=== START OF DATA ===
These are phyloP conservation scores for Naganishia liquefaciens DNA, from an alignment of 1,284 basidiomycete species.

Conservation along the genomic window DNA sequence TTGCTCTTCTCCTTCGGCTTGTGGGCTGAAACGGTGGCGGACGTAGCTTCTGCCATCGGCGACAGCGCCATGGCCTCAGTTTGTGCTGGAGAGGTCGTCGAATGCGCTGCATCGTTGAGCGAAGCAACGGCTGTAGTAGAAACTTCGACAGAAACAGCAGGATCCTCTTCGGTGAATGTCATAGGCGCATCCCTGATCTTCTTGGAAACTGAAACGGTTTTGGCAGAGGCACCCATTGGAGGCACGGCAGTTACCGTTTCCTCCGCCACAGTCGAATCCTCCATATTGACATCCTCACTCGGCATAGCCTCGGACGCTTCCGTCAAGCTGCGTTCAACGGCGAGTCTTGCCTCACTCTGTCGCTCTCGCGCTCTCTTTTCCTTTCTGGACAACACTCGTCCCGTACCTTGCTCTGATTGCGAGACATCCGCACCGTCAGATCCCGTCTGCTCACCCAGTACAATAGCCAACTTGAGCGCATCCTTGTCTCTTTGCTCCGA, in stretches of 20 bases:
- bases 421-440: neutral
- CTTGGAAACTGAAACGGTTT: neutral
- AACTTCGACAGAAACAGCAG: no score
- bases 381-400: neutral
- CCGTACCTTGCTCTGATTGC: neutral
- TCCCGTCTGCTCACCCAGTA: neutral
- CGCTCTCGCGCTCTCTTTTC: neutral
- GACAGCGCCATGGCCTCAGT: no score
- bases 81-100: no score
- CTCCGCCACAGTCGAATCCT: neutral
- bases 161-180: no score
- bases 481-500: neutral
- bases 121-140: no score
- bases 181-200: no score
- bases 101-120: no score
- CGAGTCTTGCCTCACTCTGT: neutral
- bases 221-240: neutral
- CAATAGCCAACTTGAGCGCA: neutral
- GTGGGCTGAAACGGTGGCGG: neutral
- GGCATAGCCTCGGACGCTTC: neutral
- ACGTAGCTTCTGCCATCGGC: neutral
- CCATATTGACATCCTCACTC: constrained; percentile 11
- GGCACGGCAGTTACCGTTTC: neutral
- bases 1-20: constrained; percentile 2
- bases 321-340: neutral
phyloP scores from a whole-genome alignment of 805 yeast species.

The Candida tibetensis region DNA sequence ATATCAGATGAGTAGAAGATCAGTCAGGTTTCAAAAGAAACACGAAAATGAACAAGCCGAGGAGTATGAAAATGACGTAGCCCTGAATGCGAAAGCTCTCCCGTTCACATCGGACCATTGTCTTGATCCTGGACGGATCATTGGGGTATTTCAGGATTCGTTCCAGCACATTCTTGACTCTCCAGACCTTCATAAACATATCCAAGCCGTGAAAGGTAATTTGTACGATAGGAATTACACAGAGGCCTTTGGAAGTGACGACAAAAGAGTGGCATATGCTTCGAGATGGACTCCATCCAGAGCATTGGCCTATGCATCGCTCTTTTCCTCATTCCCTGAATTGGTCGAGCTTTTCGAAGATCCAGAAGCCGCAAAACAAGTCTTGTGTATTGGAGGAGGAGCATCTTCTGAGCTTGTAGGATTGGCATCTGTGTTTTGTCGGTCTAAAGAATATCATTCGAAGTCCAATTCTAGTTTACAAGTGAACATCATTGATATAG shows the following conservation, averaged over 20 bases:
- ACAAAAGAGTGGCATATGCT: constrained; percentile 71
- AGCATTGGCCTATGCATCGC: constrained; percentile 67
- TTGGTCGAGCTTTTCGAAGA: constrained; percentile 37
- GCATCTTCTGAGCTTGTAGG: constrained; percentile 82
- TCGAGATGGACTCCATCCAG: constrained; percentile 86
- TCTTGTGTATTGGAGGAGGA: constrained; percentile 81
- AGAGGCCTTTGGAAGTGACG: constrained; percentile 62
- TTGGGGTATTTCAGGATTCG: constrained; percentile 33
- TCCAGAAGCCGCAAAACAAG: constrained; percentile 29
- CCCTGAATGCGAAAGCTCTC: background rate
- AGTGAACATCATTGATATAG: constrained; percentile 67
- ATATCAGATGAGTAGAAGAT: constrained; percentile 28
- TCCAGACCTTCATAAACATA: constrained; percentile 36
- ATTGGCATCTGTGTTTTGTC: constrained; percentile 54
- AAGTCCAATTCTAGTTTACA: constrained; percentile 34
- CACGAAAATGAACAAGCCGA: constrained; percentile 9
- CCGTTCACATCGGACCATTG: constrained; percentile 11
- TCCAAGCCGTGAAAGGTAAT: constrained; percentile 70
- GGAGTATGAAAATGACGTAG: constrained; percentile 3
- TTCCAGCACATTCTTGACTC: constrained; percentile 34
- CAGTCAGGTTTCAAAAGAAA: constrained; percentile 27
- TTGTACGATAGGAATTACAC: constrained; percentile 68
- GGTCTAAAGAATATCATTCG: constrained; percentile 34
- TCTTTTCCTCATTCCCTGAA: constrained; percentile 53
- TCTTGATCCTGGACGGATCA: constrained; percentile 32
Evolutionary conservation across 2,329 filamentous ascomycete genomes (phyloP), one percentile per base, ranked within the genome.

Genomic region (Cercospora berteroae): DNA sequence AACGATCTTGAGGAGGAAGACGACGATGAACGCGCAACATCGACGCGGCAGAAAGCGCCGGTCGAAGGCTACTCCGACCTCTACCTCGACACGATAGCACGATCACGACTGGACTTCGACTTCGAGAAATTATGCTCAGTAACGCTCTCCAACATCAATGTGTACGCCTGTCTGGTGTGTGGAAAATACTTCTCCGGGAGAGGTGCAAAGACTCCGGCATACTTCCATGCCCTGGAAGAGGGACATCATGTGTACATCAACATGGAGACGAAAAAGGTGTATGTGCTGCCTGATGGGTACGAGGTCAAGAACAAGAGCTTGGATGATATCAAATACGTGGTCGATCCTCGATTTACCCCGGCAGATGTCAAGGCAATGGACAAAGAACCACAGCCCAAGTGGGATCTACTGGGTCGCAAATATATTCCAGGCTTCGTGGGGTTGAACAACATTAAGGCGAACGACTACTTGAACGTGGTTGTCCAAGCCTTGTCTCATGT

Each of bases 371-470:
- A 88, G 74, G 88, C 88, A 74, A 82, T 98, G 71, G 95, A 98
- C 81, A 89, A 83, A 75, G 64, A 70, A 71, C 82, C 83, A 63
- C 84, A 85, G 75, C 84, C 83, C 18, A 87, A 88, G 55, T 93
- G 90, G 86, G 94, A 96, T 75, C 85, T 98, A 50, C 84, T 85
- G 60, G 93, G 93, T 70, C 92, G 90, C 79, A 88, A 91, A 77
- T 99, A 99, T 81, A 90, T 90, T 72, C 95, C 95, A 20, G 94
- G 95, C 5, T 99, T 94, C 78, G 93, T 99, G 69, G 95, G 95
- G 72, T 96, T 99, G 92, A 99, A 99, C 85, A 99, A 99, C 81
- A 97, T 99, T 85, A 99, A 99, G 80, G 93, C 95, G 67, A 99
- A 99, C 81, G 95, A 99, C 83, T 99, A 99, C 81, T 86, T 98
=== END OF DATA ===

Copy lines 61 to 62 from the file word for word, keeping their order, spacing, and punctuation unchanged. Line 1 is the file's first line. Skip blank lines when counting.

- G 90, G 86, G 94, A 96, T 75, C 85, T 98, A 50, C 84, T 85
- G 60, G 93, G 93, T 70, C 92, G 90, C 79, A 88, A 91, A 77